Another night, unable to rest, I moved to the bright and happy atmosphere of the spare bedroom. Because each night seemed more and suspenseful, I decided to create my own little world of security by closing the bedroom door.
Feeling myself slip from reality to a timeless realm of sleep, it was, at that moment, when I both heard and felt the voice whispering deep inside my ear, “Help me, Help me, please help me....I need you to help me!” It was a woman’s voice
and—I heard it as well as felt it. The voice seemed to travel down an unseen wire which was being pushed deeper and deeper into my ear and it hurt. The wire felt hot, my ear and neck ached; the panic in the woman’s voice sounded frighteningly real.
Her message, playing over and over inside my head, wouldn’t stop; it gripped me with both pain and fear. I felt death and darkness surround me. Like watching a large TV screen, I saw and heard the woman’s voice reaching out, begging me from a deep
grave. I pictured the woman buried alive, frantic for me to free her.
I had to get away. Jumping up, I ran to the bedroom door and grabbed the doorknob. Nothing moved—the door’s
handle refused to turn either way. Everything around me appeared locked, frozen; the moment was a nightmare but I wasn’t dreaming—I was completely awake and the woman’s voice kept begging me to help her. I struggled with the door. Then suddenly,
like magic, the door popped open and everything seemed back to normal. The voice ended and I stepped into the lighted upstairs hallway.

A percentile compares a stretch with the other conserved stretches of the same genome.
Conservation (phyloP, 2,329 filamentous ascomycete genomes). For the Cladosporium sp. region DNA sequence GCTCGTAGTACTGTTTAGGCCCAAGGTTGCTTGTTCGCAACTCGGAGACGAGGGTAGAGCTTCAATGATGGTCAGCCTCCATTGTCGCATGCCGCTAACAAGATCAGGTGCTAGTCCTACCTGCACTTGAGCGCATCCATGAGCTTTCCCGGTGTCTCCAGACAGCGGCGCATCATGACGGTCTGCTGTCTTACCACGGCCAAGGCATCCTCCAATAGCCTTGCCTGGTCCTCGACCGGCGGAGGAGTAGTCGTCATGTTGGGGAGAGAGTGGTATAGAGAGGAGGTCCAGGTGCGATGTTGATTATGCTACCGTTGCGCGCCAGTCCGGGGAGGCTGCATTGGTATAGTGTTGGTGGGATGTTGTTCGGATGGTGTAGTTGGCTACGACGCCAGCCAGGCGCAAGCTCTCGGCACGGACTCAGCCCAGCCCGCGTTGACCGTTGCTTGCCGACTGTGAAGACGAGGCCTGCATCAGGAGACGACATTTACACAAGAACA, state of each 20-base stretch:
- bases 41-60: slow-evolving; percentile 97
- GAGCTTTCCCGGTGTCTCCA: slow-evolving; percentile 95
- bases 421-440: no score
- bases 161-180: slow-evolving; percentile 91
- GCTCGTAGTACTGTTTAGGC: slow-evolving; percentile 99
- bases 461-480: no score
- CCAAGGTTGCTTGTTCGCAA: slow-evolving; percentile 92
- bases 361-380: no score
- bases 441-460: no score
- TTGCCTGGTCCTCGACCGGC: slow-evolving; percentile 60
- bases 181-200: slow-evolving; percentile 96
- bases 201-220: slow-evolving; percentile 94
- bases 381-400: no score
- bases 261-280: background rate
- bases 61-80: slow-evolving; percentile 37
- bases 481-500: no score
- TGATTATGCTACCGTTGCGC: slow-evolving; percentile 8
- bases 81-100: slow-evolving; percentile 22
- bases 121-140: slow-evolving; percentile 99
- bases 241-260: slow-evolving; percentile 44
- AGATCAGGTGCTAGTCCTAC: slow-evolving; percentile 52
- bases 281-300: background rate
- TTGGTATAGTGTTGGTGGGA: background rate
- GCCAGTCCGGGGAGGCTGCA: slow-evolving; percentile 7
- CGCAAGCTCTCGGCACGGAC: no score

The final straw came when, feeling ill,
I decided to stay home from work. Almost asleep, the home phone rang beside my bed and, the only one home, I answered it. There seemed to be no one on the line except—I heard someone talking on the downstairs hall phone. Concerned, I raced down the stairs
to discover the downstairs phone was off the hook. When I picked up the phone the line was dead. I hung-up the phone and immediately heard a woman’s voice talking on the upstairs phone!
Crazy-scared, I ran out the front door and across the street to the only neighbor I’d met on Sycamore Avenue, a woman named Dolly. Luckily, my neighbor was home. She agreed to follow me to examine the problem. When we returned to the house,
every phone receiver—upstairs and downstairs—was off the hook. Completely unnerved, I stood near the front door while Dolly placed every receiver back on the hook. Speaking very matter of-factly, Dolly asked if she could contact an acquaintance--
a clairvoyant friend named Bea from upper New Jersey. Ready to try anything, I quickly said “Yes! Please see if she can come today!”
(After 1pm today... read about
Bea, the clairvoyant, and...the end to this story).